It is said that the professional and technical roles of employees – which include a range of academic, teaching, and administrative roles – have seen the largest increase, accounting for 21.2 percent of those who have switched jobs.
Earlier this month, the ONS also announced that around 730,000 UK workers have been struck off the payrolls of UK companies since March when the coronavirus lockdown began.
Last week, the coffee and sandwich chain Pret a Manger cut 2,800 rolls from its stores.
In a statement, managing director Pano Christou said the coronavirus pandemic had "taken Pret nearly a decade of growth".
He added that the popular café franchise "managed to protect a lot of jobs" but "is disappointed that we lost so many colleagues".
Mr Christou said, “Although we are now seeing a steady but slow recovery, the Pret pandemic has grown for nearly a decade.
“We've managed to protect many jobs by making changes to the way we run our business and the hours we ask team members to work.
A report by the CBI found that the employment record, which measures the number of retailers firing and hiring in the past year, had fallen from minus 20 percent in May to minus 45 percent in August.
The numbers, which are their lowest since February 2009, also showed an unexpected collapse in retail sales in August, the balance falling from 4 percent in July to minus 6 percent.
It was revealed that the retail bloodbath has claimed or threatened at least 41,391 jobs in the UK since the lockdown was introduced in late March.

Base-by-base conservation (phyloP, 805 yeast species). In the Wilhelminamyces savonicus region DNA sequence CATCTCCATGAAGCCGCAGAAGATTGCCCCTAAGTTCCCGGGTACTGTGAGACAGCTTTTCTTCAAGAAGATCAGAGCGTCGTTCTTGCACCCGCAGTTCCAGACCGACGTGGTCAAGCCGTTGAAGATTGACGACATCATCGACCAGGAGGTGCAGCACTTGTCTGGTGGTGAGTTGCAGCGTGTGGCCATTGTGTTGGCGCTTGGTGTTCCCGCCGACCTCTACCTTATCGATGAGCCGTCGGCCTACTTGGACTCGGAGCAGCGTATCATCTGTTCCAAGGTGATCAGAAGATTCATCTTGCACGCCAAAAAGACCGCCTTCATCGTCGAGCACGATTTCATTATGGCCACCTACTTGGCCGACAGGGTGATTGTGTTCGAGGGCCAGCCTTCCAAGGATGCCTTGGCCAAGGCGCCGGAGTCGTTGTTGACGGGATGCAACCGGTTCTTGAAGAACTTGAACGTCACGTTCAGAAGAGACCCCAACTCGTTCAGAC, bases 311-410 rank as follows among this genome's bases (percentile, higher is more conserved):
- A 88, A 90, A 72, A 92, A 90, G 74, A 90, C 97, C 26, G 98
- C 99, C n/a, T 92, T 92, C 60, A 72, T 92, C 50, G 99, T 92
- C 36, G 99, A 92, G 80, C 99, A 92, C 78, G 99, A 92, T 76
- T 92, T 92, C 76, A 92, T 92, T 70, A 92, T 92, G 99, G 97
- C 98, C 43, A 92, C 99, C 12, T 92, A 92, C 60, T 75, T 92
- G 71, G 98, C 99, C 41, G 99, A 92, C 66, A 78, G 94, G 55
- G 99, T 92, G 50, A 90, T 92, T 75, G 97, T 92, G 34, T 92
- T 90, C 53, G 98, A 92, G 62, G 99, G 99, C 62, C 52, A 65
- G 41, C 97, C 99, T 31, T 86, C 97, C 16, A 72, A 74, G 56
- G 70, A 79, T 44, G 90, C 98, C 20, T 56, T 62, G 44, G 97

It follows growing warnings of mass unemployment when the government's vacation program ends in October.
The retail sector is among those that have relied heavily on the system since the lockdown forced much of the main street to close.
Non-essential stores have reopened since June, but many retailers have had to close stores and downsize as shoppers continue to avoid the main drag.
Marks & Spencer added to the pain in the retail sector, announcing 7,000 job losses last week.
The London-based retail giant announced that the bulk of the cuts would be made in its stores, affecting around 12 percent of the 60,000 employees in the stores as well as a smaller number of support center and regional management staff.
M & S, which employs 85,000 people worldwide, anticipates that voluntary departures and early retirement will shed a “significant” number of roles.
Alpesh Paleja, chief economist at the CBI, said: “The vacation program has been shown to be effective during the pandemic at isolating workers and businesses in some of the hardest hit sectors. However, these results reinforce fears that many job losses have been delayed rather than avoided. & # 39;
He added: “Retail trading conditions remain difficult, even amid a slow return of business.
"Businesses will be wary of a deterioration in household incomes and the risk of further local bans that may hit them for a second time."
The visitor frequency of all retail locations last year around this time was 68 percent. This is around 10 percent at the beginning of April
The survey also found that retailers polled for the report expect jobs to decline further, with a balance of minus 52 percent for the next quarter.
They also showed that retailers expect sales to decline further in September, with a balance of minus 17 percent.
However, the official numbers delivered some good news for the competitive retail sector last week. They showed that retail sales in July were up 3.6 percent compared to June and are now 3 percent above pre-pandemic levels.